Our household has adjusted to being smaller and quieter. With my two oldest off at college, Shaggy Hair Boy has assumed the role of oldest child, the responsible one who feeds the cats and locks the doors at night, the person who calms his mother down when her computer goes berserk. Boy in Black is not much for chatting on the phone like his sister will, but he talks to his brothers online and often stops home on Wednesdays after his drum lesson. And both kids meet me for lunch on Fridays.
My Beautiful Wonderful Smart Daughter will chat about her classes and her friends and her plans for next semester, which will be spent in London. Sometimes she will call me on the phone to talk to me about a story she is writing, or to tell me what is going on with a friend. She is already looking ahead to grad school and a career. She's been home to do things like gather documents so that she can get her passport.
Boy in Black is quieter. When asked about his classes, he shrugs. Even though he is taking upper level science courses, he finds the work easy so far and is puzzled that his classmates keep complaining how hard it is. He had planned to major in chemistry, but now he is thinking of shifting to physics. "I love the stuff we do in organic chemistry lecture," he said, "but I don't like the labs. The thing is -- I don't really care about chemicals." Well, I guess that's a good reason not to become a chemist.
"Are you learning anything in college?" I asked.
"I'm learning tons," he said, "in Ultimate Frisbee." His whole body became animated as he talked about the Ultimate Frisbee team – the practices, the drills, and the tournament they went to in Bison City. He rattled off sentences full of Ultimate Frisbee jargon, and he pulled a frisbee out of his backpack to demonstrate ten different ways to throw. The other night the team practiced for hours in the rain and cold. Apparently, he's found a whole group of young people who are just as fanatical about the sport as he is.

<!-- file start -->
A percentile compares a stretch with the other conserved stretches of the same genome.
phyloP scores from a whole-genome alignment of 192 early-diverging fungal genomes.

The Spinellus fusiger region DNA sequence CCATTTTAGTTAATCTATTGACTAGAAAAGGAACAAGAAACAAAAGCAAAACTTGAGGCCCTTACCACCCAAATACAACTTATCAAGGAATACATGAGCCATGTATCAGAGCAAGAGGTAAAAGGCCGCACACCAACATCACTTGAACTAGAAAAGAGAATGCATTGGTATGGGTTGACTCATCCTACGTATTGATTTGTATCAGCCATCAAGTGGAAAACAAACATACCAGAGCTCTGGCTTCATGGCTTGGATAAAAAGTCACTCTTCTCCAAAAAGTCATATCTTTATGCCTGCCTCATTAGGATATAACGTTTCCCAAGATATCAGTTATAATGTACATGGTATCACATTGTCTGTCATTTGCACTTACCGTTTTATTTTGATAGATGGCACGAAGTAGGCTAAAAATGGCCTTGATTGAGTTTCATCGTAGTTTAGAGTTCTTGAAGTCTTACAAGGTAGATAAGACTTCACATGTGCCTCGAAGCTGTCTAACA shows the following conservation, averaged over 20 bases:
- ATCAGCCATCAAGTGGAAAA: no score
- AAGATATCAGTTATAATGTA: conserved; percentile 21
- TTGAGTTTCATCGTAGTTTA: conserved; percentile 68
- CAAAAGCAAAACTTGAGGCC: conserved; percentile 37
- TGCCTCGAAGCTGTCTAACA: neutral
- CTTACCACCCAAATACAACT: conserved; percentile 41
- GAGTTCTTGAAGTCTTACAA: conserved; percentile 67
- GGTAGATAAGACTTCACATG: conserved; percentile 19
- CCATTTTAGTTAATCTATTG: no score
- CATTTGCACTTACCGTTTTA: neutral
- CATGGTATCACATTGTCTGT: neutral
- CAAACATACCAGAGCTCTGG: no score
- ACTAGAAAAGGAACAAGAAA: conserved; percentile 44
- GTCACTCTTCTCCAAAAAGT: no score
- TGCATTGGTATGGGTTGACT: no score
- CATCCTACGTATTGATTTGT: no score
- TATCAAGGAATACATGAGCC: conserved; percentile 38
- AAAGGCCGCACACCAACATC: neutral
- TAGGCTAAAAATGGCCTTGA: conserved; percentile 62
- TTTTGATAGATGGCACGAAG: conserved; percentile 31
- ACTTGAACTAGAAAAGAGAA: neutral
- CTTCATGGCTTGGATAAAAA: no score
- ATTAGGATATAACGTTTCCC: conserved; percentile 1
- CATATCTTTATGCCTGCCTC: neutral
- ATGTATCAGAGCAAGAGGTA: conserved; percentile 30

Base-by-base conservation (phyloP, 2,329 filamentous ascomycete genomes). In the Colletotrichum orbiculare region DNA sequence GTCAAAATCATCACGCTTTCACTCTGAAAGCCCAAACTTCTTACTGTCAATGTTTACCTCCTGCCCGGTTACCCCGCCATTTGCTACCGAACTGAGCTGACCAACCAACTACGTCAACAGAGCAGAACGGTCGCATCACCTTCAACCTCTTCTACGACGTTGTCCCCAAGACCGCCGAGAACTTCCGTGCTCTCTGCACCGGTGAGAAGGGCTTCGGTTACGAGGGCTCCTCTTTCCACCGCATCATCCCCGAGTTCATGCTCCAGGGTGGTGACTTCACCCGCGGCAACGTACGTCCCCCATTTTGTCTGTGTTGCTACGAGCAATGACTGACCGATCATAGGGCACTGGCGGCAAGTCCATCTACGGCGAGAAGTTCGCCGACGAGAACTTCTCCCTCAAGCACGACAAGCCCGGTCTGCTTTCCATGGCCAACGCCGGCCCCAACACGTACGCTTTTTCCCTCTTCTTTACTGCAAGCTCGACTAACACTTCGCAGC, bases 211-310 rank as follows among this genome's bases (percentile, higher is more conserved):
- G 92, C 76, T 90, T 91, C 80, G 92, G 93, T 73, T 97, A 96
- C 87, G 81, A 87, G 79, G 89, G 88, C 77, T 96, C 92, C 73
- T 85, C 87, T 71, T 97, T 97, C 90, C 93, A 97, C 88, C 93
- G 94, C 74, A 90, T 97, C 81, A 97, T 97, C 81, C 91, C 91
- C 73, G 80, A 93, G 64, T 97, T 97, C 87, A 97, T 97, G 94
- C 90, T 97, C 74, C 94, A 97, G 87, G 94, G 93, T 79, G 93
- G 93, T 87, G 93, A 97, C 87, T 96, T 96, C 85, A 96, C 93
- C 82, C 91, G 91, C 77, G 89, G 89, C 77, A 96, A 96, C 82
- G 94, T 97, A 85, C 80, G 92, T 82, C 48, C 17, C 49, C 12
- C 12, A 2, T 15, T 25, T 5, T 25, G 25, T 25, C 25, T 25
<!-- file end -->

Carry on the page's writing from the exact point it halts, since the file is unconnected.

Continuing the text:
Both brother and sister have told me how nice it is to be on the same campus. "I think I've seen Sister every day," Boy in Black said. When we have lunch together, they tease each other affectionately and joke around. They are both adults now, but they will still act like kids, racing to see who gets the front seat of the car if we decide to drive somewhere. They eat lunch together every Tuesday, Boy in Black told me.
This weekend, my daughter went out of town to visit a friend, and Boy in Black decided to come home overnight. Even though most of his high school friends are off at college, he still managed to gather a dozen kids for a big Ultimate Frisbee game, teaching his brothers and extras all the new throws and moves he's learned. Even after it had been raining for a few hours, and all the other kids had drifted into the house to wrap beach towels around their wet, muddy bodies and huddle near the fire to get warm, Boy in Black and Shaggy Hair stayed out in the field, tossing a frisbee back and forth as it grew dark.
By night time, the house was filled with music. The Pseudonymous Boy Band was playing the same songs they've always played, happy to have their leader back. Blonde Niece suggested we order pizza and the group of kids hung out by the fire, eating and joking around. When Boy in Black sprawled out on the couch, With-a-Why, worn out from playing Ultimate Frisbee with the older kids, snuggled up to his big brother and fell asleep.